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  • Burning the Books: A History of the Deliberate Destruction of Knowledge by Richard Ovenden
  • Miriam Intrator
Burning the Books: A History of the Deliberate Destruction of Knowledge
by Richard Ovenden
ISBN: 978-0-674-24120-6

"Deliberate" is the key word in the title Burning the Books: A History of the Deliberate Destruction of Knowledge, by Richard Ovenden. Ovenden's premise is that over time, the destruction of knowledge has repeatedly and heartbreakingly been a deliberate act; therefore, its preservation must be an equally deliberate act. Each chapter focuses on a specific story of knowledge creation, preservation, and destruction (or some combination thereof). Ovenden's passion as a scholar, librarian, and bibliophile permeates his descriptions of encounters with ancient and historic texts in the course of his work at the University of Oxford's Bodleian Library. Details about how an item feels in the hand or impacts the eye lend a personal tone to a scholarly survey. While Burning the Books cannot be exhaustive, because the creation and destruction of knowledge span centuries and continents, it is admirably comprehensive in chronological and geographic coverage.

As Ovenden states in the introduction, "Knowledge can be vulnerable, fragile and unstable" (7). As long as knowledge has been created and recorded, in whatever form, format, or materiality, it has also been destroyed on a spectrum ranging from malicious acts of erasure to neglectful complacency. While stories and imagery of violent destruction may stick best in people's minds and memories, Ovenden argues that neglect poses a greater threat. Indeed, the library of Alexandria, perhaps the most storied library of all time, was long believed destroyed in a massive, devastating fire. Subsequent research points instead to a slow decline. For Ovenden, its fate serves as "a cautionary tale," given profound threats such as underfunding, low prioritization, and general disregard, to many storehouses of knowledge today (36).

Lest the reader believe the most egregious incidents of destruction occurred in a distant past, Ovenden emphasizes the opposite with graphic descriptions of more recent horrors, including the burning of the National and University Library of Bosnia and Herzegovina and Baghdad's National Library. The lack of effort and resources put into protecting such vital knowledge centers shows that neglect and complacency are just as dangerous as fire.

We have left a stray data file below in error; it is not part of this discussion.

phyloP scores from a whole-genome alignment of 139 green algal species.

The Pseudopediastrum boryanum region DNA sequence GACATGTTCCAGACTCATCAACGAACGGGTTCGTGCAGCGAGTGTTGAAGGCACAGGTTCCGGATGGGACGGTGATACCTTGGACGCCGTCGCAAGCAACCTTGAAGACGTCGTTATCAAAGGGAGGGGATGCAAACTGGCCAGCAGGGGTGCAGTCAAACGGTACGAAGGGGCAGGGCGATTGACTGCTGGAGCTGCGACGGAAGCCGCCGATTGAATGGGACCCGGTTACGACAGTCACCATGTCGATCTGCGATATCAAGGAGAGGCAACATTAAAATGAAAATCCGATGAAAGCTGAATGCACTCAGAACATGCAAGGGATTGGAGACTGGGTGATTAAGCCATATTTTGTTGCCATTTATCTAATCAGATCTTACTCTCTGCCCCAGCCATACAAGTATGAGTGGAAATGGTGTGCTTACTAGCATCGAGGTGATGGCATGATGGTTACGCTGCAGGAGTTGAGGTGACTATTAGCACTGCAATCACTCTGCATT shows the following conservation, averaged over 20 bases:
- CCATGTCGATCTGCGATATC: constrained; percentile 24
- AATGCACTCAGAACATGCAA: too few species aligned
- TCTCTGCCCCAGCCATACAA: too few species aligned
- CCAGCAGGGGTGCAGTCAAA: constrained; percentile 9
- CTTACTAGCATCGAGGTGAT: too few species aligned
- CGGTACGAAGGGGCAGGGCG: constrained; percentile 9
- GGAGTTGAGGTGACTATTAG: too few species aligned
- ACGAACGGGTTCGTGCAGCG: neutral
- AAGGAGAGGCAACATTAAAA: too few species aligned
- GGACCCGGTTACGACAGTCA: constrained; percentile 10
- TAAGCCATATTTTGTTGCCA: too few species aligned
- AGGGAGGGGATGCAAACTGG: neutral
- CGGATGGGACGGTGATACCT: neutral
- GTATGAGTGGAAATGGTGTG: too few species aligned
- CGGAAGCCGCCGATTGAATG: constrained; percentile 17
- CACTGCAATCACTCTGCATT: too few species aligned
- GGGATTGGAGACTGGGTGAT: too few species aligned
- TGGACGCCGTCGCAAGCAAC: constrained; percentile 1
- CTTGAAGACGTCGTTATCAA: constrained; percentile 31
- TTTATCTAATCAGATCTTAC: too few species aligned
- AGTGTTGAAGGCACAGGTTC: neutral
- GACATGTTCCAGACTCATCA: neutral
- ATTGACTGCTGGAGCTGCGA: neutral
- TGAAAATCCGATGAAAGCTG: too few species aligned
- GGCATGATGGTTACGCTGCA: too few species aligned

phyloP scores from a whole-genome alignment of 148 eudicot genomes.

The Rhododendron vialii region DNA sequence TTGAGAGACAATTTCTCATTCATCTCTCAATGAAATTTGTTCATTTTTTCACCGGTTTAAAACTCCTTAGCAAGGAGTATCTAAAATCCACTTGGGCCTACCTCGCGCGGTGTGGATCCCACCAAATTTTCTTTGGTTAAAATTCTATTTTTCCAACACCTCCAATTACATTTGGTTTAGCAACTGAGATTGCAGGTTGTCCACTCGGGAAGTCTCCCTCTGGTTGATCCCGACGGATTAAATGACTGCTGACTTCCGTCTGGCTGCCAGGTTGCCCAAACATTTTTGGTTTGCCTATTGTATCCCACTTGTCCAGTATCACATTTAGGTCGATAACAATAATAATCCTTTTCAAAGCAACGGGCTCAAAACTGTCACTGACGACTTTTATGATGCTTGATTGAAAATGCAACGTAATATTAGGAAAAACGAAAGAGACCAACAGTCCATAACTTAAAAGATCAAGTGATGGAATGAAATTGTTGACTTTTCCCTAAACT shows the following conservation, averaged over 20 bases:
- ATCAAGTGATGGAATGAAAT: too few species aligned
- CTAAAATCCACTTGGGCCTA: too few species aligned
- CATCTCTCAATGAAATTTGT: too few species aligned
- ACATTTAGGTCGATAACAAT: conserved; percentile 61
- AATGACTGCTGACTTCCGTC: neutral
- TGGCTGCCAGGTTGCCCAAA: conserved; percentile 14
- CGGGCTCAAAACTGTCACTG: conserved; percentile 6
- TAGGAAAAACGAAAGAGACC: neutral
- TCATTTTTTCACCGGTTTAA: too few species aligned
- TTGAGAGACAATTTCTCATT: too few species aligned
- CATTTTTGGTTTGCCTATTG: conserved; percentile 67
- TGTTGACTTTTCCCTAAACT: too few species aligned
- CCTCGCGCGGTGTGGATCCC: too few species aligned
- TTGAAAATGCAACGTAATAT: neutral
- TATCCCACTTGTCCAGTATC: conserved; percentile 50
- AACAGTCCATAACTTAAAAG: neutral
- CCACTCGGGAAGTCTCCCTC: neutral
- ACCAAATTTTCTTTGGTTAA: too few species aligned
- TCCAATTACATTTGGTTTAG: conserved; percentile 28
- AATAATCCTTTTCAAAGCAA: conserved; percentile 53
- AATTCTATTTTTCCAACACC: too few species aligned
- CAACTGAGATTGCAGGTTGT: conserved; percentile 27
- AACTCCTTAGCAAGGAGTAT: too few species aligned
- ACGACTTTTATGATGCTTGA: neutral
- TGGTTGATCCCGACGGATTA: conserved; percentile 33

Ovenden also acknowledges the role of selection in knowledge preservation and destruction. When an individual or group decides what will be preserved and how it will be described, cataloged, and accessed, they are simultaneously deciding what will be discarded or denied a standard of care necessary to prolong its life. The selection/deselection process constitutes an act of power that curates a specific vision of what is and is not preservation worthy. In an example of an abuse of this power, Ovenden outlines instances of the selective destruction of materials from colonial archives documenting criminal [End Page 358] behavior. On the other hand, selection can be activism or resistance. One chapter examines Jewish slave laborers under Nazism, for example, who were forced to sort Jewish books and archives and who risked their lives to select and hide materials so that some precious content, and the slave laborers themselves, might survive. Another chapter looks at Max Brod, one among many throughout history who have been asked by loved ones to act as destroyer. In Brod's case, it was his dear friend Franz Kafka's dying wish for all his papers and manuscripts to be burned. Some feel bound to honor such demands. Others choose defiance to ensure the content survives. Through such stories, Ovenden draws attention both to the individuals and institutions responsible—whether by choice, assignment, or happenstance—for preserving knowledge and to the weight of that responsibility.

Also examined are imperialistic collection practices and ongoing debates around ownership, care, and curation, including at the Bodleian, where materials from the world over are stored and preserved. Whether obtained through outright theft and plunder or saviorism—claiming to save materials otherwise endangered due to political or social instability, poor conditions, insufficient resources, supposed lack of local expertise, and so on—these materials...